MOVIE REVIEW: The Colony

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THE COLONY

DIRECTOR: Jeff Renfroe

CAST: Laurence Fishburne, Bill Paxton, Kevin Zegers, Charlotte Sullivan, Dru Viergever

CLASSIFICATION: 16 LV

RUNNING TIME: 94 minutes

RATING: **

AN endangered band of survivors in the next ice age encounter a bigger threat than disease and starvation in Renfroe’s The Colony.

With a frostbitten script, whose skeletal plot cuts and pastes bits from innumerable other survival yarns, the biggest surprise the film offers is that four people were required to write it.

The presence of Paxton and Fishburne will probably attract viewers, but the pic’s theatrical release should fare only a little better than the recent megabomb Stranded, a similarly derivative and lifeless sci-fi flick starring Christian Slater.

Fishburne and Paxton play old army comrades who now lead Colony 7, buried deep inside a seed-bank bunker that allows them to grow hydroponic food.

A glimpse of a bee colony down there draws real-world comparisons to this human group’s own version of colony collapse disorder: “The last flu wiped out 20 people,” we’re told in voice-over, and even a sneeze is enough to get someone quarantined, then marched out into the snow to die.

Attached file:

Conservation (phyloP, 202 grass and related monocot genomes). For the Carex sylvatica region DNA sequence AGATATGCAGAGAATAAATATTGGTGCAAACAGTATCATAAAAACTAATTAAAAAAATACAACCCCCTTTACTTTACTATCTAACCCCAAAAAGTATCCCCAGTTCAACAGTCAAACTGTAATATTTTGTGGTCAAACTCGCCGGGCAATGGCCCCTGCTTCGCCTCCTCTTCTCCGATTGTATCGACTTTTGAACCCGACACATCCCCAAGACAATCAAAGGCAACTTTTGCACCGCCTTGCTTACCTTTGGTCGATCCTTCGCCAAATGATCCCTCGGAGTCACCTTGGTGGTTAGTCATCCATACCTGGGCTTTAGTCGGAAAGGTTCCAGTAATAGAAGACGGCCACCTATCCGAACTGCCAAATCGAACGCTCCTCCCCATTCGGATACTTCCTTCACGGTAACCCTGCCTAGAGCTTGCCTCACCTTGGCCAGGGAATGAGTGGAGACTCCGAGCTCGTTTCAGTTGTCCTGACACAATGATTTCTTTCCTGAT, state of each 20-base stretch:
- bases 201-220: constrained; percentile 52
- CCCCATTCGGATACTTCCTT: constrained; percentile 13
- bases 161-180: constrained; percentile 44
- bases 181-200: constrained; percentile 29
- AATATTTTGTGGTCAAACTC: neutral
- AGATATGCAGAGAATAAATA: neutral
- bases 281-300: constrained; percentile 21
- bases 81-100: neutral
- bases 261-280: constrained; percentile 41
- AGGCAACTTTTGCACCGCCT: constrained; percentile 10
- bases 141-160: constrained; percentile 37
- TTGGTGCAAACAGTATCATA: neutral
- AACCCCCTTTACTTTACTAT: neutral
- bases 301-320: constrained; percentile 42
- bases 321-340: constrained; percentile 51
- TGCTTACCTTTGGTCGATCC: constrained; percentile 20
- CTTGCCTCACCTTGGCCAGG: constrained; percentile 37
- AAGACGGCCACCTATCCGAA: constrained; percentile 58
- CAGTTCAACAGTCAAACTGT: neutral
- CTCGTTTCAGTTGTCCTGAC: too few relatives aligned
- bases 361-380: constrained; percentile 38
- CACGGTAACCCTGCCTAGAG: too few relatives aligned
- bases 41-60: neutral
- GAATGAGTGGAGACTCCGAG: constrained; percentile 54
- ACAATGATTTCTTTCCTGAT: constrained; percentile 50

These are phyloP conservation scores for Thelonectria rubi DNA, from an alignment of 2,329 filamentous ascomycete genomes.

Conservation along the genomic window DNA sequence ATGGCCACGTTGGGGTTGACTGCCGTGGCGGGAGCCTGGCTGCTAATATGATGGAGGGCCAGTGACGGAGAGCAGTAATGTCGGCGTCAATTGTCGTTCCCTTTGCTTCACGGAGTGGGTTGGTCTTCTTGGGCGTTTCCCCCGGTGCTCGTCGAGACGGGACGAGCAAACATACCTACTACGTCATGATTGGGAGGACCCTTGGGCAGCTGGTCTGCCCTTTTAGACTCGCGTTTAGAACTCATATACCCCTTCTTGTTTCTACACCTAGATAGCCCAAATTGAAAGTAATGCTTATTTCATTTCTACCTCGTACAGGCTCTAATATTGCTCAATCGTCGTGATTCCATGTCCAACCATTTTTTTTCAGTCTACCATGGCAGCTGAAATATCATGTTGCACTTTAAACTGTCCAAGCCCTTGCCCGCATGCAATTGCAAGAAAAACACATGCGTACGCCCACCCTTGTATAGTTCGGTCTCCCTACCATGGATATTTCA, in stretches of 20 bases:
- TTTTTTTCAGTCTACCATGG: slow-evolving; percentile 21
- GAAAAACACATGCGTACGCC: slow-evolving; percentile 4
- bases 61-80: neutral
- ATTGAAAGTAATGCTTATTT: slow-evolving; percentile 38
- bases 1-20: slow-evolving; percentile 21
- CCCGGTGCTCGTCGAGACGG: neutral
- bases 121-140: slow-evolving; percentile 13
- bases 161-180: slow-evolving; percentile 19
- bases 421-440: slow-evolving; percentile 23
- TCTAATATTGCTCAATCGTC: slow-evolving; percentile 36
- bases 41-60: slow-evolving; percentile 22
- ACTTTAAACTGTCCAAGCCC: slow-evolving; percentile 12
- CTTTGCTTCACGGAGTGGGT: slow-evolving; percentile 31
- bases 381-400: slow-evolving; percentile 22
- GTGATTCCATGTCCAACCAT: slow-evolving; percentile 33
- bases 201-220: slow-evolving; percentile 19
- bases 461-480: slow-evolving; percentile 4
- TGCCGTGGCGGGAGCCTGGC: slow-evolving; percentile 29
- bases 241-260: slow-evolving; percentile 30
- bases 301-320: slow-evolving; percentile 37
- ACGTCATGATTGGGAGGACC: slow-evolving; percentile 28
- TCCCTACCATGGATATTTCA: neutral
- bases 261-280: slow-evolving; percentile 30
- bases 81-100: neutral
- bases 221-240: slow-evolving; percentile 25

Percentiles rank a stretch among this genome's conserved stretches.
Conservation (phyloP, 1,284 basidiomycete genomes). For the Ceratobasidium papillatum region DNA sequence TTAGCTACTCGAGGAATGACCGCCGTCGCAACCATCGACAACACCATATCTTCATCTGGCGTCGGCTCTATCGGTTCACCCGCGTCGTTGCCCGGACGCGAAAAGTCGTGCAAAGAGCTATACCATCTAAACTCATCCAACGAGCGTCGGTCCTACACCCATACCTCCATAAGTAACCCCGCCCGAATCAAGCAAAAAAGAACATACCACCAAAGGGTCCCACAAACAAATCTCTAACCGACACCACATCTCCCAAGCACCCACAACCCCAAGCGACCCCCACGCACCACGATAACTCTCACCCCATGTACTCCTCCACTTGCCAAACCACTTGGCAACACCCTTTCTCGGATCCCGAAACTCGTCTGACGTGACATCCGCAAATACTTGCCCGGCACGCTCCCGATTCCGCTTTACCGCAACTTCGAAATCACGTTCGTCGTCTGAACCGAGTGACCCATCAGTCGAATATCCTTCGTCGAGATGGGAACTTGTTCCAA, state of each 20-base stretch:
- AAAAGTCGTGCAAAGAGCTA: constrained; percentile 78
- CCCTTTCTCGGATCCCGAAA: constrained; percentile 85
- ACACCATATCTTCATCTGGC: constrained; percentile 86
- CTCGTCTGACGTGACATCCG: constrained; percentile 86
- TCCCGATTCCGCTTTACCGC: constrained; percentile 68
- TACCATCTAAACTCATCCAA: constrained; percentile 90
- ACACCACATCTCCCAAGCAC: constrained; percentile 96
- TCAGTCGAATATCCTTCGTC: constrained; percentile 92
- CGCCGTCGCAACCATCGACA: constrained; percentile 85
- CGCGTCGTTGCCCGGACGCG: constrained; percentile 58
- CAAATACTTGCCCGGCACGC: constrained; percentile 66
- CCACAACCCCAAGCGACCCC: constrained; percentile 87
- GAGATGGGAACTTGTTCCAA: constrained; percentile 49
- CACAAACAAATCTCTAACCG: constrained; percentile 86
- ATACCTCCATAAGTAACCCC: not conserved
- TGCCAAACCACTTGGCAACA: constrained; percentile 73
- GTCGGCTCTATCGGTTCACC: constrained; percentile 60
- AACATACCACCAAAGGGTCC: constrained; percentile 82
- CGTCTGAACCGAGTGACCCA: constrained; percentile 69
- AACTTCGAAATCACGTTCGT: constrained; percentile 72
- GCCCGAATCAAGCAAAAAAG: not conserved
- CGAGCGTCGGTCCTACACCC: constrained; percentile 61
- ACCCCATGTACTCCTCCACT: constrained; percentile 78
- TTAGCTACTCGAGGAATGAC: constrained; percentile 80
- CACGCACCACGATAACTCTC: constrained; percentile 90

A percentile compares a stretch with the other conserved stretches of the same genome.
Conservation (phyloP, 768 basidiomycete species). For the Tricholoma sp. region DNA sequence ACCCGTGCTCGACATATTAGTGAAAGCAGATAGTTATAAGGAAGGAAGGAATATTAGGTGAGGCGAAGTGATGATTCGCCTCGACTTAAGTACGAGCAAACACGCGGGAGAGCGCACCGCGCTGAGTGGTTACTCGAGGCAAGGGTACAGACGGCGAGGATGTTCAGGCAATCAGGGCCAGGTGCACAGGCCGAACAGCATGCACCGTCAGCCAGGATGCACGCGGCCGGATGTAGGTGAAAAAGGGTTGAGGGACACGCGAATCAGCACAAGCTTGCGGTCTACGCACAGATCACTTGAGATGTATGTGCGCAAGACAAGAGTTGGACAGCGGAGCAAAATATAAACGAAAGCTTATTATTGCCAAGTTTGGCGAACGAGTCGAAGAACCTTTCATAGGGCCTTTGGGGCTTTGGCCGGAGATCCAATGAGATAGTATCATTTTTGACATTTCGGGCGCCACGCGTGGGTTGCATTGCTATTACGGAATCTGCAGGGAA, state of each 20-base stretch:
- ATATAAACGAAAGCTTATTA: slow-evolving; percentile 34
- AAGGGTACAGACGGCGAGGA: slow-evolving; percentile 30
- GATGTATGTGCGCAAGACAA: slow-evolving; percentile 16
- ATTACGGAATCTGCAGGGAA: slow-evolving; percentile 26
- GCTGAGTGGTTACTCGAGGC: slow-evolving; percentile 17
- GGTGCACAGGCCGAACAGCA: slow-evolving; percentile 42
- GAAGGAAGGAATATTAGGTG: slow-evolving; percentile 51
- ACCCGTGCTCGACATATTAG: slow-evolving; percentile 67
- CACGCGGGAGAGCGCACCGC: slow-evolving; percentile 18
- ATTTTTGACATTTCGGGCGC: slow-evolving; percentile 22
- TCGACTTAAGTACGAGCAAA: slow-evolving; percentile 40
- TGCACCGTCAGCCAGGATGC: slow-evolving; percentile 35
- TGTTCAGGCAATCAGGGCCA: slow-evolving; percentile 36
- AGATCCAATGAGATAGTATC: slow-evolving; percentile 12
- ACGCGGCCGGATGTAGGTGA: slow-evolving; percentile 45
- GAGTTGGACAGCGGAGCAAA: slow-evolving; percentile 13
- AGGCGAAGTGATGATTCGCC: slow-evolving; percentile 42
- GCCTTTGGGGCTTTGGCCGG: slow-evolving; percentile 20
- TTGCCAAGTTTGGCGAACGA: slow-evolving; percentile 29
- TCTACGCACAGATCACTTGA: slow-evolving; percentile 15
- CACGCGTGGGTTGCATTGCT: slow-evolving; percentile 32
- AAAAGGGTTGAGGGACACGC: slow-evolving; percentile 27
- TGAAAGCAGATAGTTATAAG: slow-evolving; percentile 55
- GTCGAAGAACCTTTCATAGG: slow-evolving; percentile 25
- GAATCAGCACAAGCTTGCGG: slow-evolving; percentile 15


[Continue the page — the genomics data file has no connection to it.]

When a distress call comes in from Colony 5, Briggs (Fishburne) takes Sam (Zegers) along in his rescue team. But there’s no one to rescue at the end of their trek through the snow – just a band of cannibals who discovered this bunker and have turned its inhabitants into a banquet.

As the search party races back home, their footprints are a convenient map to the flesh-eaters’ next windfall. Here’s a little known fact: When humans turn to cannibalism in an ice-age scenario, they lose the capacity for speech, instead communicating grumpi- ness in a language of threatening wheezy noises. (They also file their teeth to fine points, though this fact has been better exposed in recent years.)

Devoid of menacing intellect, the feral humans are just chase-and-chomp machines, well suited for action sequences that always seem to take place in rooms illuminated by shorting-out electric light or flickering flame.

CGI depictions of newly ice-covered cities are unconvincing, though a central standoff on a falling-apart bridge works reasonably well.

Tension between colony leaders over how to deal with their sick (a great deal is made over group rules that allow them to choose the method of their death) generates only superficial tension before the cannibals come knocking. – Hollywood Reporter

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